A new day begins. It’s ‘time to sing Your song again.’ ‘Whatever may pass and whatever lies before me, Let me be singing when the evening comes.’ I find these lines from a Christian song by Matt Redman very moving.
At one level, they work for me as a morning prayer, as I look at the day ahead. I may not know what it will bring in the way of joys, challenges or hardships. Or perhaps I do know, and it’s going to be a tough day – an interview, a hospital appointment, a court hearing.
‘Let me be singing when the evening comes. Father God, be with me throughout this day. Help me in all circumstances to live, and act, and speak as Jesus would do. Help me to be courageous and open and honest and loving. Help me to make wise choices. May I be able to say in fifteen hours’ time that today I have lived your way.’
What do I mean by ‘singing’? Not actual singing (although for some of us it may include this), but living according to the score which God has written in our hearts, the score whose notes are virtues such as love, grace, compassion, discernment, integrity.
I’ve been reading a biography of the 17th century poet George Herbert who ended his days as an Anglican priest. It’s called Music at Midnight. The title comes from a story about Herbert told in a biography published in 1670.
One day Herbert was walking from his Bemerton parish to nearby Salisbury to make music with some friends. On the way he came across a poor man, and his even poorer horse, which had collapsed under its load. Herbert stopped to help, assisting the traveller to unload, and then reload his horse once it was on its feet again, and giving him money to buy refreshments for himself and the animal. He then went on his way, but not before telling the man he had helped ‘that if he loved himself, he would be merciful to his beast.’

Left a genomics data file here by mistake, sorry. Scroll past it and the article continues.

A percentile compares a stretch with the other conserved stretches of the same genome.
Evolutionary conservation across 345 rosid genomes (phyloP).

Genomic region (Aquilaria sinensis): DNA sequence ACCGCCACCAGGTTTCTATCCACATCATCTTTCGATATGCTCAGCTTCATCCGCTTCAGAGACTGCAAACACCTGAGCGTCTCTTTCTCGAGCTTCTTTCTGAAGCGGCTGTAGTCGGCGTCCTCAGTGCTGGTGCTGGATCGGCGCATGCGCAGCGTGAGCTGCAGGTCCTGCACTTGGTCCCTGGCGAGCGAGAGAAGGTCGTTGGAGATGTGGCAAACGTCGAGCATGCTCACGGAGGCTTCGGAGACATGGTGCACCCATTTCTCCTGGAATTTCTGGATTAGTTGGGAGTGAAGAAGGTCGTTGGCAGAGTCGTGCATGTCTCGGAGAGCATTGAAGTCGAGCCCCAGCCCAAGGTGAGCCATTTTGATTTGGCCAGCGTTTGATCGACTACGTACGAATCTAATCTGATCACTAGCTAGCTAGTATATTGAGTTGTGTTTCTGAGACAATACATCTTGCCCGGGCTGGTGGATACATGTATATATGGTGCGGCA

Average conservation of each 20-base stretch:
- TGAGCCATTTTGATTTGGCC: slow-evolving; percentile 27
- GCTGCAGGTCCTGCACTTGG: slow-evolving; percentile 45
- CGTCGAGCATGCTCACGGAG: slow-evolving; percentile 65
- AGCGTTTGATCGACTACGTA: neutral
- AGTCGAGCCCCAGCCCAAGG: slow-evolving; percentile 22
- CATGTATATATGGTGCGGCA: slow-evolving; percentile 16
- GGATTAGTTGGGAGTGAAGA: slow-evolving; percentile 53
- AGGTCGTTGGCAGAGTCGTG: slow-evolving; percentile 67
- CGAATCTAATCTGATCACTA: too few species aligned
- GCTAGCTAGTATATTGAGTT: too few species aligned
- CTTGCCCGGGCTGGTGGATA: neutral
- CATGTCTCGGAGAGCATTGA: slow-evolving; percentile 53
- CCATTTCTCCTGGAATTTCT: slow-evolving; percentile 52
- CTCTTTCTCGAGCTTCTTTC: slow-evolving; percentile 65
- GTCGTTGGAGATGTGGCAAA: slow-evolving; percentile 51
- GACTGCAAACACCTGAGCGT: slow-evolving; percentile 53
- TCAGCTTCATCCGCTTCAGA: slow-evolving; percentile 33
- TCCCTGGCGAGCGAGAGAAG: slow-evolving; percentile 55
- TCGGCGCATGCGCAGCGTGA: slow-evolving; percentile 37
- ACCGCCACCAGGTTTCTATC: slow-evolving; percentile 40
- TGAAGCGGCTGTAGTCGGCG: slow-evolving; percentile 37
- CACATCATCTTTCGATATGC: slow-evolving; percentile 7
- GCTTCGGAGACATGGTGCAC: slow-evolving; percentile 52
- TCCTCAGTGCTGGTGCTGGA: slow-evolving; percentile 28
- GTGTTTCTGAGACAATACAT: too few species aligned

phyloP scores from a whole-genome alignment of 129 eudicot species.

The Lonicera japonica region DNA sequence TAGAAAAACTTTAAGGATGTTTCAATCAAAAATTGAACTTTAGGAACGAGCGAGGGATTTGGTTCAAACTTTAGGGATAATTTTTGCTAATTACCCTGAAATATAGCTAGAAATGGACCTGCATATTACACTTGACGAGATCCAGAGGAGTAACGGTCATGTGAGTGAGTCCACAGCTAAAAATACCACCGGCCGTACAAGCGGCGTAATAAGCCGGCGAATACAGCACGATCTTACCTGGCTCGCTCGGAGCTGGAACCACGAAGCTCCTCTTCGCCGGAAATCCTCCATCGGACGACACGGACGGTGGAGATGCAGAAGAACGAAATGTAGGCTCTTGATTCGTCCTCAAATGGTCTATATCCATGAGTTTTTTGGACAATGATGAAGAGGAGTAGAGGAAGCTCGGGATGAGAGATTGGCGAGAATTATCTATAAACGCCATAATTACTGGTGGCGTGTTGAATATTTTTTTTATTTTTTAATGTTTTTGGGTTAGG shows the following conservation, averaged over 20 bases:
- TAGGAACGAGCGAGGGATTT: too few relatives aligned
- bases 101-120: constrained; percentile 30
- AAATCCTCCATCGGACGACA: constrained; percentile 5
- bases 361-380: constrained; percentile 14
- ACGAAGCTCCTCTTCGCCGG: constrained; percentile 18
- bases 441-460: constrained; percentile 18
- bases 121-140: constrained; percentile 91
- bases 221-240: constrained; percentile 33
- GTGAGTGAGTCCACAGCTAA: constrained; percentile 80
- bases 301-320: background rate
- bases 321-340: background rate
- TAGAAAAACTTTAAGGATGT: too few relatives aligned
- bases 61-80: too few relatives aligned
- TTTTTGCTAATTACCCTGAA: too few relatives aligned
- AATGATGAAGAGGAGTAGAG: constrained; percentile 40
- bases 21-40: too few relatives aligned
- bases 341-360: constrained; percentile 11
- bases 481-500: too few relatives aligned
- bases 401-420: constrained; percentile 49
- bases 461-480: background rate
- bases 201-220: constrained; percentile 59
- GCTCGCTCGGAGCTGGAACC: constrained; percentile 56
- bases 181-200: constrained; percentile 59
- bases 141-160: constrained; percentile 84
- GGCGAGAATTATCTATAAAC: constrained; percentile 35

When Herbert, normally so smartly dressed, arrived in Salisbury with his clothes muddy and dishevelled, his friends asked what had happened. When he explained, someone retorted that what he’d done had been beneath him. To which Herbert replied that he would have had a bad conscience had he done nothing, and furthermore ‘that the thought of what he had done would prove music to him at midnight.’ And he added ‘I would not willingly pass one day of my life without comforting a sad soul, or showing mercy; and I praise God for the occasion.’
What did he mean by ‘music at midnight’? Was it his sense of joy at the end of the day because he had served God humbly? I suspect he could only enjoy making music outwardly with his Salisbury friends when he was prepared to let the music of love sing in his heart.
Or by ‘midnight’ did he have in mind old age, the approach of death, and accompanying soul-searching about how he had lived his life? And would the accumulated acts of his kindness be music to him then, a reminder that he had loved as Jesus called him to love, thereby proving the genuineness of his faith?
‘Let me be singing when the evening comes.’ At a deeper level, these words work for me as a prayer for the final stages of life. May I never stop singing, regardless of anything I may have to endure, regardless of the fact that I may no longer seem to have a role in the drama of life. Even if dementia steals myself from me may there still, somewhere deep, be snatches of the great song.
If we want to be singing when evening comes, we must let the song fill us now, and moment by moment throughout the day and through all our days. May our attitudes, words and actions by choreographed by the music of love.
But what if evening comes – the end of a day, or the end of a life, and there are only tears, not song?
As we stand flogging the poor beast of our faith, someone stands beside us. It is Jesus, who arrived in the Salisbury of heaven wounded and dishevelled, his heart bursting with song. As we watch our faith struggling to its feet, the Jesus puts on his own shoulders the load we have made it bear, and says ‘If you love yourself, be merciful to your faith, treat it gently.’
And in his presence we hear the music once again, and he reminds us that it is not in the end we who sing, but God who sings in us.
‘Let me be singing when the evening comes.’
(Christian Viewpoint from the Highland News dated 10th April 2014)